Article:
Move over, quiet quitting! Quiet vacationing is here

Fatigued and frustrated? You could be burned out | practice (split each time) | Move over, quiet quitting! Quiet vacationing is here
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June 10, 2024
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Leading the Way
Fatigued and frustrated? You could be burned out
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Executive coach Kristin Hendrix knew she was burned out when she started to learn how to cook, revealing what she calls a "hyper-fixation" on something that didn't fulfill her in the way writing, coaching and exercising did, which made her realize she needed to get back to doing things that "refill my internal bank account." Some signs of burnout you can identify early include feeling perpetually exhausted, frustrated or disengaged from your work and other activities, writes executive coach Rebecca Zucker.
Full Story: Leadership Vitae (6/6),  Harvard Business Review (tiered subscription model) (6/6) 
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Put it into practice: Hendrix spiraled into burnout by putting the needs of others ahead of her own, something that can steal your joy and make you feel pessimistic or cynical about life. "It's typically not any single cause, but usually the convergence of a number of elements that, when unaddressed or unmanaged over time, ultimately lead to burnout," notes Zucker.
Smarter Communication
Move over, quiet quitting! Quiet vacationing is here
(Mikhail Blavatskiy/Getty Images)
Some employees are turning to "quiet vacationing" to take time off without using vacation time, according to a Harris Poll survey, which found that 37% of millennials had taken time off without informing employers. Leaders need to be sensitive to their team's needs and set clear policies around vacation time and the need for employees to take time off, says human resources consultant Conor Hughes.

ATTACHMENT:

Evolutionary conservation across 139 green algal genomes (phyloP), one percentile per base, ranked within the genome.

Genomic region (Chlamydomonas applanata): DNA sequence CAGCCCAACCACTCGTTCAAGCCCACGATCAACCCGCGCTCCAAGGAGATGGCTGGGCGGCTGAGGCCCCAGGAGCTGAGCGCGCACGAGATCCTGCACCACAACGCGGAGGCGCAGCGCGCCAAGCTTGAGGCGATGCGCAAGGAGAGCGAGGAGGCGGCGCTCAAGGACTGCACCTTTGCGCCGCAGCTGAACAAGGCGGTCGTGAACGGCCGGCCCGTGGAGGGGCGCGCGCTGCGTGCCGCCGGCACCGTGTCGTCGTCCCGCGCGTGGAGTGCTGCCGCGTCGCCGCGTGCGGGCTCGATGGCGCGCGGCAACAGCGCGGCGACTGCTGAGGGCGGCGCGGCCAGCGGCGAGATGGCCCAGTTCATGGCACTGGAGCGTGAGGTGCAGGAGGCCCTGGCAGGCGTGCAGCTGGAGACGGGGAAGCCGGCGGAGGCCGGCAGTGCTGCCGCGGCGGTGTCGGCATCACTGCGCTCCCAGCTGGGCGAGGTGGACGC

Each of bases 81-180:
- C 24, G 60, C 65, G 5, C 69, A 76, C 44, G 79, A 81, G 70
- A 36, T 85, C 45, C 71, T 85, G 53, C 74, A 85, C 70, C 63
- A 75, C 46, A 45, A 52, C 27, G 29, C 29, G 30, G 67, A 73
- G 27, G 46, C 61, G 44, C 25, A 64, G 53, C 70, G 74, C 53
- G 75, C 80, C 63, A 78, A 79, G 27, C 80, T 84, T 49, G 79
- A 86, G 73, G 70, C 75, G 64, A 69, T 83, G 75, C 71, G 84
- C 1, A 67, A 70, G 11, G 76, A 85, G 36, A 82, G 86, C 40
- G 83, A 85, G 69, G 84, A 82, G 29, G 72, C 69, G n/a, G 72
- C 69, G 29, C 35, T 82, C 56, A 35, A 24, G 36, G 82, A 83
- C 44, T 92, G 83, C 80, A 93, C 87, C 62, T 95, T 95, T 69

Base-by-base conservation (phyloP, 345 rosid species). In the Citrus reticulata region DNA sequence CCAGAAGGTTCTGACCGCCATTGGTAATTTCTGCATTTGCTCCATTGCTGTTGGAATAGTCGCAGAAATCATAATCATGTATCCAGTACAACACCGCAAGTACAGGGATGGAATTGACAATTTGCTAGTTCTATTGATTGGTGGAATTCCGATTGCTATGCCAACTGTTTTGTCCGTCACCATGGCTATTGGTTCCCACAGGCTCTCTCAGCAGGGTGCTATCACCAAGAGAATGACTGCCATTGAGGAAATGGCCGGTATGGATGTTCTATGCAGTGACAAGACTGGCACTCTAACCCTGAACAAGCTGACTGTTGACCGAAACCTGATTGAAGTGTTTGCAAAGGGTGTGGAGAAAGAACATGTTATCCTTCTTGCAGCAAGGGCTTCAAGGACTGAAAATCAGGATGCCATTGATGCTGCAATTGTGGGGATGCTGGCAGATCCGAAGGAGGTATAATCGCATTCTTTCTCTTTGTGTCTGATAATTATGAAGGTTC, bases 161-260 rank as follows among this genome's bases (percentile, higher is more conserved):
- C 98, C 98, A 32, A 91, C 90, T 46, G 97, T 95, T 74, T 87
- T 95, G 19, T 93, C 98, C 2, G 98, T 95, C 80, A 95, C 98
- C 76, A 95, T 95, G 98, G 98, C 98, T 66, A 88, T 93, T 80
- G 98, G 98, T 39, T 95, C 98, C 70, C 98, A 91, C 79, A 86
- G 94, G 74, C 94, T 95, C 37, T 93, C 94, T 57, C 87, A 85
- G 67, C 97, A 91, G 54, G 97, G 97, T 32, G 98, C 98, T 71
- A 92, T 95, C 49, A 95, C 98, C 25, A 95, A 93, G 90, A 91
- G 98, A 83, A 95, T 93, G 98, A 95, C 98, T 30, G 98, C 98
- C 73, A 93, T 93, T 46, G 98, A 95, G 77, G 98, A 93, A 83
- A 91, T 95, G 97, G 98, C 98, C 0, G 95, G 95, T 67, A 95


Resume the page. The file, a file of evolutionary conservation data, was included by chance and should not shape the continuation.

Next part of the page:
Full Story: U.S. News & World Report (6/7) 
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Put it into practice: Although it may sound tempting, quiet vacationing might not offer the same relaxation as a true vacation. "While it provides some short-term benefits, employees need to fully recharge without distractions," Hughes says.
Uncertainty can cause stress among employees, and leaders should take care to communicate with transparency and honesty, writes Aytekin Tank, the founder and CEO of Jotform. Tank recommends establishing forums for dialogue, such as an all-hands meeting, setting up office hours either in-person or remotely and leading with a sense of optimism to boost transparency.
Full Story: Fast Company (tiered subscription model) (6/7) 
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Put it into practice: Clear communication can alleviate uncertainty and leaders should be prepared to answer questions. "There's no one-size-fits-all approach, but the idea is to show your team that you are meaningfully accessible," Tank writes.
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Get yourself into a productive flow state by blocking off time for deep work during your peak energy hours, setting up in a location that is conducive for inspiration, delegating tasks to free up your attention and letting others know you'll be unavailable, writes Bernard Coleman, the VP of people at Swing Education. "Blocking head-down time on your Google calendar or in Outlook helps set clear boundaries and can minimize interruptions," Coleman notes.